Thursday, August 5, 2010





I was a pretty lazy birder in 2008. I didn't go out that much, and I only got one life bird...though it was a very special life bird, the prothonotary warbler (the yellow bird with gray wings in the above photos, for those who aren't that into birding). I was told that I just couldn't miss it down in the Cache River State Wildlife Area. Those are words I hate to hear...because nine times out of ten, if you "just can't miss" something, I do! But luckily the warblers were in evidence, calling sweet sweet sweet as they flew over the swampy area.

Other birds we saw include pileated woodpecker and eastern bluebird. And then there was the Mystery Bird. As I walked around the scrub and the swamps, I kept hearing this bird call, very loudly, "Whiz BANG!" This happened so much that I started to feel like it was mocking me, for although I could hear it whiz-banging all over the place, I never (knowingly) got a sight of it.

And then last year, when I was really, really into birding and studied the songs of birds I hoped to see, I heard the song again on Cornell Lab of Ornithology's All About Birds website. It was the willow flycatcher, a member of a frustrating look-alike family distinguishable only by their songs. Apparently I am the only one who thinks he says "Whizz bang." Consensus in the birding world has it that he says "Fitz bew."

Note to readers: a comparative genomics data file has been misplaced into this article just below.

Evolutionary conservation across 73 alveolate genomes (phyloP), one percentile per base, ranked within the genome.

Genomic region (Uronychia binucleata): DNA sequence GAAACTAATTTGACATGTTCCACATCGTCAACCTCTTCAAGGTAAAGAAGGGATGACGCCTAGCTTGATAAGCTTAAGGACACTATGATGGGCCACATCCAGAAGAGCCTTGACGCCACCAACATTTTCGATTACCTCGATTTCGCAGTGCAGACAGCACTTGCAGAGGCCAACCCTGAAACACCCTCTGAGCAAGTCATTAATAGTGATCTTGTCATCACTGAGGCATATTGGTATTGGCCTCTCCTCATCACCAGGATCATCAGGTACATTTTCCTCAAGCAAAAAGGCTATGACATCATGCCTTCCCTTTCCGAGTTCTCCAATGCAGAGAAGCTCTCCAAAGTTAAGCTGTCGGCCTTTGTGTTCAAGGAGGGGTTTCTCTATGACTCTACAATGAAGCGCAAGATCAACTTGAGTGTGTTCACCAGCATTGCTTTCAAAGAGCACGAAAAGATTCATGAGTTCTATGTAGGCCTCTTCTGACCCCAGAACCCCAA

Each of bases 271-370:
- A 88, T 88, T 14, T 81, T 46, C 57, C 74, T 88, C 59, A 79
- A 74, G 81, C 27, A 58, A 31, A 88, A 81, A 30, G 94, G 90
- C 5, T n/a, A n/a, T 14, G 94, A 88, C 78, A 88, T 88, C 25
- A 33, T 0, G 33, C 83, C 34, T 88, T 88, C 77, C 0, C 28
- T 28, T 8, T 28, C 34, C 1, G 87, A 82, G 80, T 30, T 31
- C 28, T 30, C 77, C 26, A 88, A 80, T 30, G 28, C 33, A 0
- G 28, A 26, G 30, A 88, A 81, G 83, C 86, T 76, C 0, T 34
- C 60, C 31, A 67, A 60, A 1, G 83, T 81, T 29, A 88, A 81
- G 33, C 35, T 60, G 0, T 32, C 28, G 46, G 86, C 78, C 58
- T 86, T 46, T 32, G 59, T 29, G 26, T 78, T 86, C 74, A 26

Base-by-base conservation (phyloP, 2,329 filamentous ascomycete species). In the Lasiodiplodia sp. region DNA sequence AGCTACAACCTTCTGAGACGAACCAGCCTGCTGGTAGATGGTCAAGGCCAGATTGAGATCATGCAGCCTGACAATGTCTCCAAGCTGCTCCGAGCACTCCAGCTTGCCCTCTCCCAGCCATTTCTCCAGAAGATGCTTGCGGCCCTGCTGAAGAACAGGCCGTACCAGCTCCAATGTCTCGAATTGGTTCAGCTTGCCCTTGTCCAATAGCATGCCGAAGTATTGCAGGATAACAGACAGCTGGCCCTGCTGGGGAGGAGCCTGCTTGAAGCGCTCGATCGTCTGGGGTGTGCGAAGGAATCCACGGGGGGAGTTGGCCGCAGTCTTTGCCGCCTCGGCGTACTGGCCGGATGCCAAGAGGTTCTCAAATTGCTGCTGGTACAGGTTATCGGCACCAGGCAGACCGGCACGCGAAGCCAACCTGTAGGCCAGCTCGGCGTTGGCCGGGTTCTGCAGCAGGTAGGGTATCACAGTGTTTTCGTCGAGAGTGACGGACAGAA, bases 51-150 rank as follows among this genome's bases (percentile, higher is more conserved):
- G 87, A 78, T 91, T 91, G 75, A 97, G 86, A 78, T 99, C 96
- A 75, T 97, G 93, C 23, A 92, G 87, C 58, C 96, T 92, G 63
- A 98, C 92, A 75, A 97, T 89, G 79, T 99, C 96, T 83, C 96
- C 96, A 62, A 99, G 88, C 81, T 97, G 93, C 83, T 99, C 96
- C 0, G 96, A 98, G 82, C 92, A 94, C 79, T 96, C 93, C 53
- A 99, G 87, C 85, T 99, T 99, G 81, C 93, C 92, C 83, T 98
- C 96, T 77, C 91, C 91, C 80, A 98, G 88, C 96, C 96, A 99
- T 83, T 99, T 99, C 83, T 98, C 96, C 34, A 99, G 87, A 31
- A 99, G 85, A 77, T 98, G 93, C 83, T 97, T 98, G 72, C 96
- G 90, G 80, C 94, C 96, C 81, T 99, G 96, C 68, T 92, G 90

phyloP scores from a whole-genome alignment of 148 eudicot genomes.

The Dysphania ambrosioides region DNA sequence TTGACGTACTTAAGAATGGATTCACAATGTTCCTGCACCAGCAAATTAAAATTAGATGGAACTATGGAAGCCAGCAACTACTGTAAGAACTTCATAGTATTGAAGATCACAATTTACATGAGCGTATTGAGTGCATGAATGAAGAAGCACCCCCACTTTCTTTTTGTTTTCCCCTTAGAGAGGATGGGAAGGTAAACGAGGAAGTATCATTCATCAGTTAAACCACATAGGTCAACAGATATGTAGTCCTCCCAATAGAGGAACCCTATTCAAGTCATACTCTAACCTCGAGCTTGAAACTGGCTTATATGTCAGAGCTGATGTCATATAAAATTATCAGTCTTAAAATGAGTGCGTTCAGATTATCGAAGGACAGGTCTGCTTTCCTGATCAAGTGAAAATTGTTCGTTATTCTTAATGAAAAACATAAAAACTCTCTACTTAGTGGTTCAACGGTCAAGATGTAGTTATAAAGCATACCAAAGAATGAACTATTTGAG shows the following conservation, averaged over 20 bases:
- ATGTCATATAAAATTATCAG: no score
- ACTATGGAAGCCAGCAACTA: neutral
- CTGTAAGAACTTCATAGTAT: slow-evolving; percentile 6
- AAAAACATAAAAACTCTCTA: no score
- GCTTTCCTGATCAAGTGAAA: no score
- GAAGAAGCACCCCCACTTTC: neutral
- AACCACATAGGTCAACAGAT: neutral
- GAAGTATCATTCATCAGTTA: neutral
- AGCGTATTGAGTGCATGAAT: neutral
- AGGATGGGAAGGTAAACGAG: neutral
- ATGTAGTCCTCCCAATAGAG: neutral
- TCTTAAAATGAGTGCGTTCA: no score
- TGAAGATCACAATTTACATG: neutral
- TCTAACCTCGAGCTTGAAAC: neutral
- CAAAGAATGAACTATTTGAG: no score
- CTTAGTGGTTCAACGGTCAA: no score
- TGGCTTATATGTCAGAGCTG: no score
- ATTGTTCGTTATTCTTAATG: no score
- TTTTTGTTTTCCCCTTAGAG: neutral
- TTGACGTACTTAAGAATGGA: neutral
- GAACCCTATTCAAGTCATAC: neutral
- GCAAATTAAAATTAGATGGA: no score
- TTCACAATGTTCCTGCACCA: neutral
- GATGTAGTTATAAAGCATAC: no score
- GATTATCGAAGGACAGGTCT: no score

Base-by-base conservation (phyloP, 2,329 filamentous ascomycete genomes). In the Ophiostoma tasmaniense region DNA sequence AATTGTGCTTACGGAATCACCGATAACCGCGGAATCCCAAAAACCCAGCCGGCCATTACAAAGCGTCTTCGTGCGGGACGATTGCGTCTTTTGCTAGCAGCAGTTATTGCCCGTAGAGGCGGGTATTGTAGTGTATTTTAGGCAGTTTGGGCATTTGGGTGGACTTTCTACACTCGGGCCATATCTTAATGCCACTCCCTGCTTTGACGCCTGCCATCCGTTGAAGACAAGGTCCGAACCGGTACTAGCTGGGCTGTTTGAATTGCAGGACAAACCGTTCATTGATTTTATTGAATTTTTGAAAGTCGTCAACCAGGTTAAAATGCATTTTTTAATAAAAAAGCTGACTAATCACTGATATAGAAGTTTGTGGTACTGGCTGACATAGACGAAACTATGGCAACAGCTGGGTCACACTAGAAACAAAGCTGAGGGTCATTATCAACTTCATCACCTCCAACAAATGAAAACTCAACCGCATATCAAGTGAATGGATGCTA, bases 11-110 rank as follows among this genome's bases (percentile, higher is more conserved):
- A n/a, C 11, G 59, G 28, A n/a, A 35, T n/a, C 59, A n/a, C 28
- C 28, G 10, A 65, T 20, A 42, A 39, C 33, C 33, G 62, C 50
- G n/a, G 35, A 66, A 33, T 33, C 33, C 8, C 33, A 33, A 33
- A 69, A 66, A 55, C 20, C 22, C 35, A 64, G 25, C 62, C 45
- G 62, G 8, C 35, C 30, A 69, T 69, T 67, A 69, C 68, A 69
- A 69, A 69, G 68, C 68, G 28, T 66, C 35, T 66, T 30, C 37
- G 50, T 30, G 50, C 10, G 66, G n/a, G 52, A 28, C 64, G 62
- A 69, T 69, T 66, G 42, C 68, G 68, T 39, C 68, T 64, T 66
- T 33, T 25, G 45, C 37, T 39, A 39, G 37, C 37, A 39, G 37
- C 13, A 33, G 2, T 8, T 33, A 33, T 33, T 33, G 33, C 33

In any case, reviewing the photos that Greenturtle took from our trip, it looks like we saw one after all. I just didn't know what it was at the time.

2 comments:

  1. All of these photos are beautiful! You should try submitting some to contests. The snake eating a snake is really interesting (gross, but interesting.) I have a special place in my heart, always, for the "whizbang" bird. Swamps are of course ecologically important, but personally I feel they are better encountered in books than in person...my person, anyway! Mom

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  2. I never hear "potato chip" when listening the the American Goldfinch. I think the human words used to describe bird songs and calls are very subjective and we should all just go with what helps us as individuals identify the song/call/bird!

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